Step over to the edge of the river bank, but watch out for the Poison Ivy! Poison Ivy (Toxicodendron radicans) is a common native species in southern Ontario. It can grow as a ground cover, but also as a vine climbing high into trees. Although toxic substances in the leaves can cause painful irritations in susceptible humans, Poison Ivy is a desirable species in a natural area. It provides shelter for wildlife and its white berries are an important source of winter food for many species. The best way to prevent getting a Poison Ivy rash is to learn to recognize the plant and avoid it when you are walking in the woods and fields. Look for the distinctive dark green “leaves in threes”.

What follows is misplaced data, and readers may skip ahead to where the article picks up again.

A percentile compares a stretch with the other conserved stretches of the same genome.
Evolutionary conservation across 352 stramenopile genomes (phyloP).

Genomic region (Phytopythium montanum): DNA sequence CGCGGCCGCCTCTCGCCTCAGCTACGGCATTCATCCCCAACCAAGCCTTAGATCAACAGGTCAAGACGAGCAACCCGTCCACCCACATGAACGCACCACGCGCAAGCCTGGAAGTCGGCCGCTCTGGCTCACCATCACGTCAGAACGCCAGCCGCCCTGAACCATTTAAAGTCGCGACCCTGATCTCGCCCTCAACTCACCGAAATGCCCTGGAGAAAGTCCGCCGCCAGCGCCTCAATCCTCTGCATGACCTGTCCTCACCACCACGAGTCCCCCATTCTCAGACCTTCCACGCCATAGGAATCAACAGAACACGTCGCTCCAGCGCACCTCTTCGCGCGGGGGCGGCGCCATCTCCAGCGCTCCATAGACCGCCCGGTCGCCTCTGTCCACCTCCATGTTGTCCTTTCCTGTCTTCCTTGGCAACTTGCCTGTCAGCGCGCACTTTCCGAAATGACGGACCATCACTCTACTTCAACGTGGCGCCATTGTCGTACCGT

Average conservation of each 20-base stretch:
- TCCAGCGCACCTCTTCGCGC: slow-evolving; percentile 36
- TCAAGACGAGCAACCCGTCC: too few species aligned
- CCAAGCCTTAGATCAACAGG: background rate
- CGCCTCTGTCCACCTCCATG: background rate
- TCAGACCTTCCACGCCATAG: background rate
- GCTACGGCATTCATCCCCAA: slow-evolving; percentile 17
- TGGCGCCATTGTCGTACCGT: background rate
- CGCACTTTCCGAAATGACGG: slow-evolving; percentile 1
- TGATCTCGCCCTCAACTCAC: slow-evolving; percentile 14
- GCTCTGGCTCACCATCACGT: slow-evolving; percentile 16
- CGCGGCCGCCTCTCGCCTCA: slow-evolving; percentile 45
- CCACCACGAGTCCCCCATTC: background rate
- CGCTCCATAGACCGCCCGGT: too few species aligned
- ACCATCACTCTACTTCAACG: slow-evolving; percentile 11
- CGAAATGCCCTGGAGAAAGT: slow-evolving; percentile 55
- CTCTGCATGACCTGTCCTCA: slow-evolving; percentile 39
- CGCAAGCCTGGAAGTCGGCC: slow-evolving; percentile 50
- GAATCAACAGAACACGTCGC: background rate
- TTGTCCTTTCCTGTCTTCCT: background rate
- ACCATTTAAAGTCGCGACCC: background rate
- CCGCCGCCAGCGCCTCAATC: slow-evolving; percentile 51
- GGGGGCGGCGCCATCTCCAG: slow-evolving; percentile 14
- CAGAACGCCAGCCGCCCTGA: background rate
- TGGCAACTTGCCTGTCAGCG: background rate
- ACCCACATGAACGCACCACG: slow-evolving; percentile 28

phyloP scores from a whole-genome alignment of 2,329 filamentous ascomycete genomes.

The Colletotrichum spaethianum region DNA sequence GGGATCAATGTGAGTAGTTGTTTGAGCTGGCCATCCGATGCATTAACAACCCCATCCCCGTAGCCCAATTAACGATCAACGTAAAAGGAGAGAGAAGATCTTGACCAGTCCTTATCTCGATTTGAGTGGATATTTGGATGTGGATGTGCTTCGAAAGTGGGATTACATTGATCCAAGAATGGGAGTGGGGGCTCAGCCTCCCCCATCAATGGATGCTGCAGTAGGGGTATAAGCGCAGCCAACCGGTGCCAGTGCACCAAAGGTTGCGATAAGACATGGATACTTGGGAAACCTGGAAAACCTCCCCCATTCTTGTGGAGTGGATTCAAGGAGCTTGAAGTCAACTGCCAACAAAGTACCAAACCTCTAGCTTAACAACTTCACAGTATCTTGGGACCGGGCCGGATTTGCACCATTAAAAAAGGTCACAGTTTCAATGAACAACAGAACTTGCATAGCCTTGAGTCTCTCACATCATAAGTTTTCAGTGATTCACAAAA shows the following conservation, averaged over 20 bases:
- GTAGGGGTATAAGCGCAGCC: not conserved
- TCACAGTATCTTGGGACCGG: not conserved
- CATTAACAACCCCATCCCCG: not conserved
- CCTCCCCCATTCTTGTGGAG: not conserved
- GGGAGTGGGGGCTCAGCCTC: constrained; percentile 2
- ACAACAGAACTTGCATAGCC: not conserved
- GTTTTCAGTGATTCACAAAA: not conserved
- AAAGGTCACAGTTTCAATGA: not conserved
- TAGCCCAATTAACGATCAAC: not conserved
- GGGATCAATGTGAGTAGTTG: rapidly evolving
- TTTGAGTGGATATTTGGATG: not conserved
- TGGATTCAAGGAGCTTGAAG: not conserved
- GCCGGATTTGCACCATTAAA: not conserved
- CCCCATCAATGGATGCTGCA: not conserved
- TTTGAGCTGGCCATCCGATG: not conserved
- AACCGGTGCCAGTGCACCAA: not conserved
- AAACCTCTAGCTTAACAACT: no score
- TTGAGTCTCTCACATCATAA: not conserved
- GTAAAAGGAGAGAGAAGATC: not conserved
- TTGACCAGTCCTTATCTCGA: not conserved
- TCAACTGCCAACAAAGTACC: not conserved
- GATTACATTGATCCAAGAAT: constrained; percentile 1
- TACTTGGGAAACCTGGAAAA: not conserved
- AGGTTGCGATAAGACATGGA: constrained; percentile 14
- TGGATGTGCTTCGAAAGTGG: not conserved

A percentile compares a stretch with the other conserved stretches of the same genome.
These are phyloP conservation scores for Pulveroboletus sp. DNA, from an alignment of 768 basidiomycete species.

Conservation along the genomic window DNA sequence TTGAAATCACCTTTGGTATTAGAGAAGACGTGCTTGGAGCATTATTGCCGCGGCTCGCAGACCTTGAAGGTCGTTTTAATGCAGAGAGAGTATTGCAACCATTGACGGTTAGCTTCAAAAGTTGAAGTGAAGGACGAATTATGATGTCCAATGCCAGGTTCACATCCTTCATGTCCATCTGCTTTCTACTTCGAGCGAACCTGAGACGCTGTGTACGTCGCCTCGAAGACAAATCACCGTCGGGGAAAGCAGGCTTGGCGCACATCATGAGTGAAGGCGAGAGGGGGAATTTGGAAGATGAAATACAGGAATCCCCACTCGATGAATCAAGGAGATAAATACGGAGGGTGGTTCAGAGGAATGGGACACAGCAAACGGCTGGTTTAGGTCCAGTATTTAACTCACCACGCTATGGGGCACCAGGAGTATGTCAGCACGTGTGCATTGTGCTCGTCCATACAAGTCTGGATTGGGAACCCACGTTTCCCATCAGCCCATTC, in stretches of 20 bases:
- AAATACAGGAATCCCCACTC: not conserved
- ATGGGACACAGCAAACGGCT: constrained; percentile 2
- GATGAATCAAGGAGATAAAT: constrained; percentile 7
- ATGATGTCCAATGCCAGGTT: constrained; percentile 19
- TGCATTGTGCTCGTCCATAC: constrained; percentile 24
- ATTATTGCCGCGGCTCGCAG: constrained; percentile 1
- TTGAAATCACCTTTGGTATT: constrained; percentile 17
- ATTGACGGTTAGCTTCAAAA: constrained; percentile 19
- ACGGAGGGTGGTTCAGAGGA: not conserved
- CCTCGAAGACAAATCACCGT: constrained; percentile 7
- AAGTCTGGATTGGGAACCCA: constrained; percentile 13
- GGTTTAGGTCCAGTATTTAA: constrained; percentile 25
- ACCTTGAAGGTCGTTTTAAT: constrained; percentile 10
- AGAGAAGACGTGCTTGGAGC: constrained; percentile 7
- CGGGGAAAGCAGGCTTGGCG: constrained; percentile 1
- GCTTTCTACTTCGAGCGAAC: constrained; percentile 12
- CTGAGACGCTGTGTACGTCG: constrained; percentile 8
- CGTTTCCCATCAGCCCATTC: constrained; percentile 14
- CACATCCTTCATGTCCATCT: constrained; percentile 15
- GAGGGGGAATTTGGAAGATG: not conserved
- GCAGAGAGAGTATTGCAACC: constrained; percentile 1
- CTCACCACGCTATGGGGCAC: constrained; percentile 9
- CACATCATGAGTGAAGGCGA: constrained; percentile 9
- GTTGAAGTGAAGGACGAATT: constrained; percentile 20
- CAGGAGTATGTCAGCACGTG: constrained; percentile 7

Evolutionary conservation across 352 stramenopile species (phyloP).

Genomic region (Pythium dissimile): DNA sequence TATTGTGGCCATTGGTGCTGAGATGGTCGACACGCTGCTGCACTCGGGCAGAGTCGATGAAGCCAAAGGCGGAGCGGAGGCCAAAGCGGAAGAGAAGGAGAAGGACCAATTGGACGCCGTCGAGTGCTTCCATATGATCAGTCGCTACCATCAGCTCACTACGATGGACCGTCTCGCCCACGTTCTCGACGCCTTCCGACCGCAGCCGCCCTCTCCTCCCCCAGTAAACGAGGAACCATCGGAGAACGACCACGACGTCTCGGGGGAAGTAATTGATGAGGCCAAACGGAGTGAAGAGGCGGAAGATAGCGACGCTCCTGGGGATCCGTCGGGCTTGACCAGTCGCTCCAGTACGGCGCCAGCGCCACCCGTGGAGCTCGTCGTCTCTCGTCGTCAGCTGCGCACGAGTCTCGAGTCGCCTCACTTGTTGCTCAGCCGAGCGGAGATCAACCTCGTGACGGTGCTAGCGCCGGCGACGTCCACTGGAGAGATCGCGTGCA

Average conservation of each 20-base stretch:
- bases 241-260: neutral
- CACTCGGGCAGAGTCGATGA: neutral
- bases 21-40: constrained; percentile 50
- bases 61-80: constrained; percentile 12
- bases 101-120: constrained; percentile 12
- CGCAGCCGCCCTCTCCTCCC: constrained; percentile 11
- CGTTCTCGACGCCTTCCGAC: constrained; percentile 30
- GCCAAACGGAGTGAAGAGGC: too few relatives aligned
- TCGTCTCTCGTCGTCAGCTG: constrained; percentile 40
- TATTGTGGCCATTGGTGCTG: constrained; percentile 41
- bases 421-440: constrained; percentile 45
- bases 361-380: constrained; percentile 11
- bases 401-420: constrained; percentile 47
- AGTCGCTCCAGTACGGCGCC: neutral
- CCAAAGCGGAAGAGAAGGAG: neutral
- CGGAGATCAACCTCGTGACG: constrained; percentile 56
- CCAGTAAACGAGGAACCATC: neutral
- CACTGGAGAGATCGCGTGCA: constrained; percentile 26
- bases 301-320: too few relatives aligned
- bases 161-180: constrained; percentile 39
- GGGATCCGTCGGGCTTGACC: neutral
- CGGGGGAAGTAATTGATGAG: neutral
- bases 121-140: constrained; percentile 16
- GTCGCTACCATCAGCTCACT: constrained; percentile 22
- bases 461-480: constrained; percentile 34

The Ausable River here runs between high banks of glacial till. Note that the river is confined in a channel nestled in a much larger valley. The flat land behind you is an old river floodplain terrace, but only very rare flood events reach the old floodplain now. The Ausable River makes a tortuous journey on its way to Lake Huron. It rises about 12 km northeast of Exeter, and almost 50 km to the north and east of here. Between Exeter and Lake Huron is the long ridge of the Wyoming Moraine. This massive pile of glacial debris runs parallel to the Lake Huron shoreline and marks the edge of the Huron Lobe of the ice sheet that covered this area 15,000 yrs ago. The Ausable River meanders southwards on the east side of this moraine, past Ailsa Craig and Nairn. South of Nairn, it turns westward, still following the edge of the moraine as it too curves westward following the Lake Huron shore. Finally at Arkona the river makes a breakthrough! It managed to find a way across the moraine and poured across cutting a deep narrow valley known as a spillway. At this spot, near the south end of Joany’s Woods the river emerges on the other side of the moraine and can make its way to the lake. But it isn’t there yet! The land to the north and west is very flat, part of an old lake bed. Originally the river had to work its way across an extensive area of marshland, later called Thedford Marsh. It wandered all the way north about 18 km to Grand Bend where it used to outlet into Lake Huron, but dune formation along the lake shore blocked its passage. When it could no longer find a way out past the dunes, it turned south through almost 180o (the origin of the name Grand Bend) and worked back south through the Pinery another 14 km to Port Franks, where it finally reached its destination. In 1875 the Canada Company cut a channel from the south end of Thedford Marsh direct to Port Franks. This drained the Thedford Marsh and the rich marsh soils became a prime area for vegetable growing.
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